Welcome to Little Car in the Big City, where I highlight fascinating cars I found walking around a town that is known for being bigger than everything else, but where every car is fighting to stand out: New York, New York.
I know that yesterday, maybe, accidentally, I kind of, sort of, deliberately called the rotary engine terrible. That's not because rotary engines are terrible to drive, or aren't terrific fun, but because actually owning one can be a bit of a nightmare. Truth be told, I never have owned one, but a lot of that is because of the horror stories I heard from people who actually had the pleasure of plunking down money for one, and the trials and tribulations of maintenance that ensued. Not to mention all that oil and gas money down the drain.
That being said, with few exceptions, Mazdas with rotary engines should always hold a special place in any enthusiasts heart, if for nothing else because they're lovable little oddballs of the automotive world. And as a human being, you are more likely than not a lovable little oddball. So there's a kinship there, or something.
One of the first cars available in the United States with a rotary was the Mazda RX-2. Which, incredibly enough, a friend of mine spotted in Greenpoint, Brooklyn last night.
And apologies for the stalker-ish photography, what with the darkened corners and the flash and what looks to be maybe a Cadillac CTS Coupe parked in front of it, but when you see a Mazda RX-2 in New York, you start snapping photos immediately. You Californians might be saying "pish posh, we get these all the time here on the Best Coast," or other things you Californians say, but they really are rare little gems over here.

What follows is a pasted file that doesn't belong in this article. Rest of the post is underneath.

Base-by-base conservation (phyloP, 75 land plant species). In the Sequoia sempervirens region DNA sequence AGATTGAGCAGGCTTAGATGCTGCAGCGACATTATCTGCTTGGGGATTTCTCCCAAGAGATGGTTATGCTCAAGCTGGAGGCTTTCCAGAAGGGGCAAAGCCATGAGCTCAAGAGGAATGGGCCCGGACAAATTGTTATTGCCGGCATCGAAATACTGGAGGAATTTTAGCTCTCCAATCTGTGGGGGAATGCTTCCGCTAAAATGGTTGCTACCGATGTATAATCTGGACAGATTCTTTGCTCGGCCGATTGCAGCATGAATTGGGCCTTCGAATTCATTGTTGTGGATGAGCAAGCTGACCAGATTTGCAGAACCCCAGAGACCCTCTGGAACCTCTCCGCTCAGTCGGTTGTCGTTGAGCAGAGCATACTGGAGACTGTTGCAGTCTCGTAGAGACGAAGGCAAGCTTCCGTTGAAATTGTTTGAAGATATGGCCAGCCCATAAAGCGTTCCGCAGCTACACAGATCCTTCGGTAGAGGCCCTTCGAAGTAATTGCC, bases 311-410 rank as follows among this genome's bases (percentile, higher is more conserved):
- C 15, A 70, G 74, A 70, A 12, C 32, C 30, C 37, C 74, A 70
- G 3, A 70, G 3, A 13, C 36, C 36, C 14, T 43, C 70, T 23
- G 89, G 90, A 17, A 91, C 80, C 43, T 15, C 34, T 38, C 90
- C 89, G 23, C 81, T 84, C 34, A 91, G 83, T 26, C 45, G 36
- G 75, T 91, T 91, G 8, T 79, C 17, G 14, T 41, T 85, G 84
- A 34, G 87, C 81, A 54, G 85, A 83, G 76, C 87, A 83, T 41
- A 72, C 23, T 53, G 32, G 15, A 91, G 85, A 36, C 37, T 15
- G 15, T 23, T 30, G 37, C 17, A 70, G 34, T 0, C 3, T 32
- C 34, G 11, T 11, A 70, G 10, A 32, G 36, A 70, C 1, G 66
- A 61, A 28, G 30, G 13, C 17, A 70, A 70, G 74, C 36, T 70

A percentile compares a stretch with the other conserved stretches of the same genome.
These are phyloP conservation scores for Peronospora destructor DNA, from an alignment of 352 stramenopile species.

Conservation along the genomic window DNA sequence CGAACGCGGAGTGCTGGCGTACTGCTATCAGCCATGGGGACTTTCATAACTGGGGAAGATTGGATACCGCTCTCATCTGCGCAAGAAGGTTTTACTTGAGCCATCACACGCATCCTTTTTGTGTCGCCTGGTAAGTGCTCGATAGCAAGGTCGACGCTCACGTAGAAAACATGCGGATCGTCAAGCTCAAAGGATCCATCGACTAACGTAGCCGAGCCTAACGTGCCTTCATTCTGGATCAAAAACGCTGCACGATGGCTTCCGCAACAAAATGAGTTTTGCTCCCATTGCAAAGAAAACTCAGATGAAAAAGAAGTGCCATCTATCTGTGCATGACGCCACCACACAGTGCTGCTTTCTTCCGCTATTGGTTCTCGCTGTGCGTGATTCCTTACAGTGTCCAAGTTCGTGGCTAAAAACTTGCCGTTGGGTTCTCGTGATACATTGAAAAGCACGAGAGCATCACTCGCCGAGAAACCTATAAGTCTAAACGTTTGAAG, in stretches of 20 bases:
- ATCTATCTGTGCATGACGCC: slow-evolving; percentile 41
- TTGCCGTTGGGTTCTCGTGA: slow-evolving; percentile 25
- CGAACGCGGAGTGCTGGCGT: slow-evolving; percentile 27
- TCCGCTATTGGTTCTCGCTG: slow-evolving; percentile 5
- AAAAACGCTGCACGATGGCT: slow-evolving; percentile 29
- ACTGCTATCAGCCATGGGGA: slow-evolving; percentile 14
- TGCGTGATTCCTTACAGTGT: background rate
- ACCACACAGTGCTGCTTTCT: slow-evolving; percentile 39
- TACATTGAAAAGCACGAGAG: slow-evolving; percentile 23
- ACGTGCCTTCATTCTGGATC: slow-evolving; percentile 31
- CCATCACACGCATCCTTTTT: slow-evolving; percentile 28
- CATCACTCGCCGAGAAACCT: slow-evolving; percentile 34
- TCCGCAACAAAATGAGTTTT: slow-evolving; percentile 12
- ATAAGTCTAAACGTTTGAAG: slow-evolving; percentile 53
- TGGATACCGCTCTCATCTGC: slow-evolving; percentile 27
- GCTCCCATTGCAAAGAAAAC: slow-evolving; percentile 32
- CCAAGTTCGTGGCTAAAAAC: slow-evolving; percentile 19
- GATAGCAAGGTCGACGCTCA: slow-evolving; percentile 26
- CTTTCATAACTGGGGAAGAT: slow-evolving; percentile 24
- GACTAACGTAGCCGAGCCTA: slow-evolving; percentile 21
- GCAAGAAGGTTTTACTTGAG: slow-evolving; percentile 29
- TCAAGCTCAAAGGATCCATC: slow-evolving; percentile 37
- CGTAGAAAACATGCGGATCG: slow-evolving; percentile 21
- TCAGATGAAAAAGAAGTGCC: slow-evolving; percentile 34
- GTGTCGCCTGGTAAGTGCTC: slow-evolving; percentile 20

Part of that is the eternal menaces of rust and grime that completely destroyed most older cars here, but part of that is because hardly anybody bought Mazdas back in the early 1970s, especially when compared to the Big Three. Because why buy a weird little car with a weird little engine from a company based in the city we nuked during World War II, when you could buy a nicely equipped Chevy Nova instead?
But the Mazda RX-2 was a herald of things to come. Not only was it one of the first little Japanese imports that would soon threaten American dominance of the domestic market, but it had a little spinning hamentaschen in the middle that millions would soon come to know and engage in a love-hate relationship with, in famous cars like the RX-7, and more overlooked cars like the RX-8.
It really is a rare treat. So when you see one, you snap a photo. Because you never know when all that rust and grime will take its next victim.